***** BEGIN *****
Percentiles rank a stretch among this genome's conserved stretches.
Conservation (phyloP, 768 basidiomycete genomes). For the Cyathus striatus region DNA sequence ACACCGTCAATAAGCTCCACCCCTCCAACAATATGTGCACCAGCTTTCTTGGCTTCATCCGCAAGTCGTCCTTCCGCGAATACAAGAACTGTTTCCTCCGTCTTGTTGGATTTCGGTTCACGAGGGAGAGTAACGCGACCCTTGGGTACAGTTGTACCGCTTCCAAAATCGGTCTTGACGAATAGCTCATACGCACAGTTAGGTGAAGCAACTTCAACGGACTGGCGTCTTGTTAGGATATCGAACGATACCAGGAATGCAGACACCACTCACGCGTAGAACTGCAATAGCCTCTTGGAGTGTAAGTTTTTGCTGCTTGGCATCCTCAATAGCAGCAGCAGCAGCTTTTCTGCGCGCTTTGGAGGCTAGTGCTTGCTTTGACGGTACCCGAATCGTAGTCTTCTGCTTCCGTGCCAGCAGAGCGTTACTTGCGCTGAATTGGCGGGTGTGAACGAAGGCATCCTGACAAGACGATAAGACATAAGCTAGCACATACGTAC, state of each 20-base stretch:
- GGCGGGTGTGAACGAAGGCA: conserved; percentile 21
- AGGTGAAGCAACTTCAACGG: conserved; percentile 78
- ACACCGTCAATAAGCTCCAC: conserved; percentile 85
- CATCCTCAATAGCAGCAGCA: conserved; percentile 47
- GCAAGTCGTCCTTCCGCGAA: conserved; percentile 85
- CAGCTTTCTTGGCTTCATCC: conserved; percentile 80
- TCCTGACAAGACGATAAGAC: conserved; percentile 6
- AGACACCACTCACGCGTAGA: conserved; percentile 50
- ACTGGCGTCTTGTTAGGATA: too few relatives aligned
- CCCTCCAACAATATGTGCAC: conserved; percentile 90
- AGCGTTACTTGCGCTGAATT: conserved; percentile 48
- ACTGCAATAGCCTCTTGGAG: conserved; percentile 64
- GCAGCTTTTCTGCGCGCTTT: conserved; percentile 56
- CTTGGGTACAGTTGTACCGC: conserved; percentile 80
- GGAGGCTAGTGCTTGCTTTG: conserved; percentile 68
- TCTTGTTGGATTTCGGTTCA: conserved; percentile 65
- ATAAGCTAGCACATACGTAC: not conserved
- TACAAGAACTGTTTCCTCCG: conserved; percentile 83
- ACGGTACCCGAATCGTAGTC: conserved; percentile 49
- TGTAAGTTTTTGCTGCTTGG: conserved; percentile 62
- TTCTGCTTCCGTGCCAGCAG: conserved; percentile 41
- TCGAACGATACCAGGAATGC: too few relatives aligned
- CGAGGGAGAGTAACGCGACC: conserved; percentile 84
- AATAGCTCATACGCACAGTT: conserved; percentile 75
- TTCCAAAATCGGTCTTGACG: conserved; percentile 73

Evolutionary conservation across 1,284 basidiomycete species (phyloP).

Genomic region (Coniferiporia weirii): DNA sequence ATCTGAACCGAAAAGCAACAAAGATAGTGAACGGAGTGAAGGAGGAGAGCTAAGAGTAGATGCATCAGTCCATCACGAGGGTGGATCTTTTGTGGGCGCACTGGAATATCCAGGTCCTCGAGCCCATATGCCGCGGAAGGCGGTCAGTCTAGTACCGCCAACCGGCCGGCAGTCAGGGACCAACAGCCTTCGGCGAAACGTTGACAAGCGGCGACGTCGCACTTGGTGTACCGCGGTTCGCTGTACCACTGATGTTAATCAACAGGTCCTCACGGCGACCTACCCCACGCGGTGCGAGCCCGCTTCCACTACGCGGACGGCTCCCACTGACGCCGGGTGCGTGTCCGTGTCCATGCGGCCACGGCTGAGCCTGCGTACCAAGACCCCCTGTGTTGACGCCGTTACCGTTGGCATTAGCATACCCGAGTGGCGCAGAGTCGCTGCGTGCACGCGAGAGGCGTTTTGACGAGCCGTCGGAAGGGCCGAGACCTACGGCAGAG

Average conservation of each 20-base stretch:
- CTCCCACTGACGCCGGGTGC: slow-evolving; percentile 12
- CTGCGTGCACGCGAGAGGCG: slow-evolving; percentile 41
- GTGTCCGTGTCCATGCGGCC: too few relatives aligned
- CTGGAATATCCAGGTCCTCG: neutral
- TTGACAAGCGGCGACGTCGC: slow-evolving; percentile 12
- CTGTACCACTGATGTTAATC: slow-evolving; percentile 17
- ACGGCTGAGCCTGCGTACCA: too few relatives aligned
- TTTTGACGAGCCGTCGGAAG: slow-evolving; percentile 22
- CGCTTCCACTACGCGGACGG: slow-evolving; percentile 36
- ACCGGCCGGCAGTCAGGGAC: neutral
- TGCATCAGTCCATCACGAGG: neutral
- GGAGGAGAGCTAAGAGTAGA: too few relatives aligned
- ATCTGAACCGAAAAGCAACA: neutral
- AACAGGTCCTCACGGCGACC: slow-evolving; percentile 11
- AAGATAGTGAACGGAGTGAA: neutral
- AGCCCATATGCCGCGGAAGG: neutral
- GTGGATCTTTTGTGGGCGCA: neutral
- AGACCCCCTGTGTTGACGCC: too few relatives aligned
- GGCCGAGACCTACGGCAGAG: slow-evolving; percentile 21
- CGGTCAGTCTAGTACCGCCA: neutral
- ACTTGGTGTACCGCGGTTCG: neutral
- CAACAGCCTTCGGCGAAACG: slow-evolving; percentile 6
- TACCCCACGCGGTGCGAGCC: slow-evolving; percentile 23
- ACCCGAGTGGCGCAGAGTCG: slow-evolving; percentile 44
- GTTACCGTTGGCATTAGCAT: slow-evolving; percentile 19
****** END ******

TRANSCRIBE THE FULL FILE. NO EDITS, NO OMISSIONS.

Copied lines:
Percentiles rank a stretch among this genome's conserved stretches.
Conservation (phyloP, 768 basidiomycete genomes). For the Cyathus striatus region DNA sequence ACACCGTCAATAAGCTCCACCCCTCCAACAATATGTGCACCAGCTTTCTTGGCTTCATCCGCAAGTCGTCCTTCCGCGAATACAAGAACTGTTTCCTCCGTCTTGTTGGATTTCGGTTCACGAGGGAGAGTAACGCGACCCTTGGGTACAGTTGTACCGCTTCCAAAATCGGTCTTGACGAATAGCTCATACGCACAGTTAGGTGAAGCAACTTCAACGGACTGGCGTCTTGTTAGGATATCGAACGATACCAGGAATGCAGACACCACTCACGCGTAGAACTGCAATAGCCTCTTGGAGTGTAAGTTTTTGCTGCTTGGCATCCTCAATAGCAGCAGCAGCAGCTTTTCTGCGCGCTTTGGAGGCTAGTGCTTGCTTTGACGGTACCCGAATCGTAGTCTTCTGCTTCCGTGCCAGCAGAGCGTTACTTGCGCTGAATTGGCGGGTGTGAACGAAGGCATCCTGACAAGACGATAAGACATAAGCTAGCACATACGTAC, state of each 20-base stretch:
- GGCGGGTGTGAACGAAGGCA: conserved; percentile 21
- AGGTGAAGCAACTTCAACGG: conserved; percentile 78
- ACACCGTCAATAAGCTCCAC: conserved; percentile 85
- CATCCTCAATAGCAGCAGCA: conserved; percentile 47
- GCAAGTCGTCCTTCCGCGAA: conserved; percentile 85
- CAGCTTTCTTGGCTTCATCC: conserved; percentile 80
- TCCTGACAAGACGATAAGAC: conserved; percentile 6
- AGACACCACTCACGCGTAGA: conserved; percentile 50
- ACTGGCGTCTTGTTAGGATA: too few relatives aligned
- CCCTCCAACAATATGTGCAC: conserved; percentile 90
- AGCGTTACTTGCGCTGAATT: conserved; percentile 48
- ACTGCAATAGCCTCTTGGAG: conserved; percentile 64
- GCAGCTTTTCTGCGCGCTTT: conserved; percentile 56
- CTTGGGTACAGTTGTACCGC: conserved; percentile 80
- GGAGGCTAGTGCTTGCTTTG: conserved; percentile 68
- TCTTGTTGGATTTCGGTTCA: conserved; percentile 65
- ATAAGCTAGCACATACGTAC: not conserved
- TACAAGAACTGTTTCCTCCG: conserved; percentile 83
- ACGGTACCCGAATCGTAGTC: conserved; percentile 49
- TGTAAGTTTTTGCTGCTTGG: conserved; percentile 62
- TTCTGCTTCCGTGCCAGCAG: conserved; percentile 41
- TCGAACGATACCAGGAATGC: too few relatives aligned
- CGAGGGAGAGTAACGCGACC: conserved; percentile 84
- AATAGCTCATACGCACAGTT: conserved; percentile 75
- TTCCAAAATCGGTCTTGACG: conserved; percentile 73

Evolutionary conservation across 1,284 basidiomycete species (phyloP).

Genomic region (Coniferiporia weirii): DNA sequence ATCTGAACCGAAAAGCAACAAAGATAGTGAACGGAGTGAAGGAGGAGAGCTAAGAGTAGATGCATCAGTCCATCACGAGGGTGGATCTTTTGTGGGCGCACTGGAATATCCAGGTCCTCGAGCCCATATGCCGCGGAAGGCGGTCAGTCTAGTACCGCCAACCGGCCGGCAGTCAGGGACCAACAGCCTTCGGCGAAACGTTGACAAGCGGCGACGTCGCACTTGGTGTACCGCGGTTCGCTGTACCACTGATGTTAATCAACAGGTCCTCACGGCGACCTACCCCACGCGGTGCGAGCCCGCTTCCACTACGCGGACGGCTCCCACTGACGCCGGGTGCGTGTCCGTGTCCATGCGGCCACGGCTGAGCCTGCGTACCAAGACCCCCTGTGTTGACGCCGTTACCGTTGGCATTAGCATACCCGAGTGGCGCAGAGTCGCTGCGTGCACGCGAGAGGCGTTTTGACGAGCCGTCGGAAGGGCCGAGACCTACGGCAGAG

Average conservation of each 20-base stretch:
- CTCCCACTGACGCCGGGTGC: slow-evolving; percentile 12
- CTGCGTGCACGCGAGAGGCG: slow-evolving; percentile 41
- GTGTCCGTGTCCATGCGGCC: too few relatives aligned
- CTGGAATATCCAGGTCCTCG: neutral
- TTGACAAGCGGCGACGTCGC: slow-evolving; percentile 12
- CTGTACCACTGATGTTAATC: slow-evolving; percentile 17
- ACGGCTGAGCCTGCGTACCA: too few relatives aligned
- TTTTGACGAGCCGTCGGAAG: slow-evolving; percentile 22
- CGCTTCCACTACGCGGACGG: slow-evolving; percentile 36
- ACCGGCCGGCAGTCAGGGAC: neutral
- TGCATCAGTCCATCACGAGG: neutral
- GGAGGAGAGCTAAGAGTAGA: too few relatives aligned
- ATCTGAACCGAAAAGCAACA: neutral
- AACAGGTCCTCACGGCGACC: slow-evolving; percentile 11
- AAGATAGTGAACGGAGTGAA: neutral
- AGCCCATATGCCGCGGAAGG: neutral
- GTGGATCTTTTGTGGGCGCA: neutral
- AGACCCCCTGTGTTGACGCC: too few relatives aligned
- GGCCGAGACCTACGGCAGAG: slow-evolving; percentile 21
- CGGTCAGTCTAGTACCGCCA: neutral
- ACTTGGTGTACCGCGGTTCG: neutral
- CAACAGCCTTCGGCGAAACG: slow-evolving; percentile 6
- TACCCCACGCGGTGCGAGCC: slow-evolving; percentile 23
- ACCCGAGTGGCGCAGAGTCG: slow-evolving; percentile 44
- GTTACCGTTGGCATTAGCAT: slow-evolving; percentile 19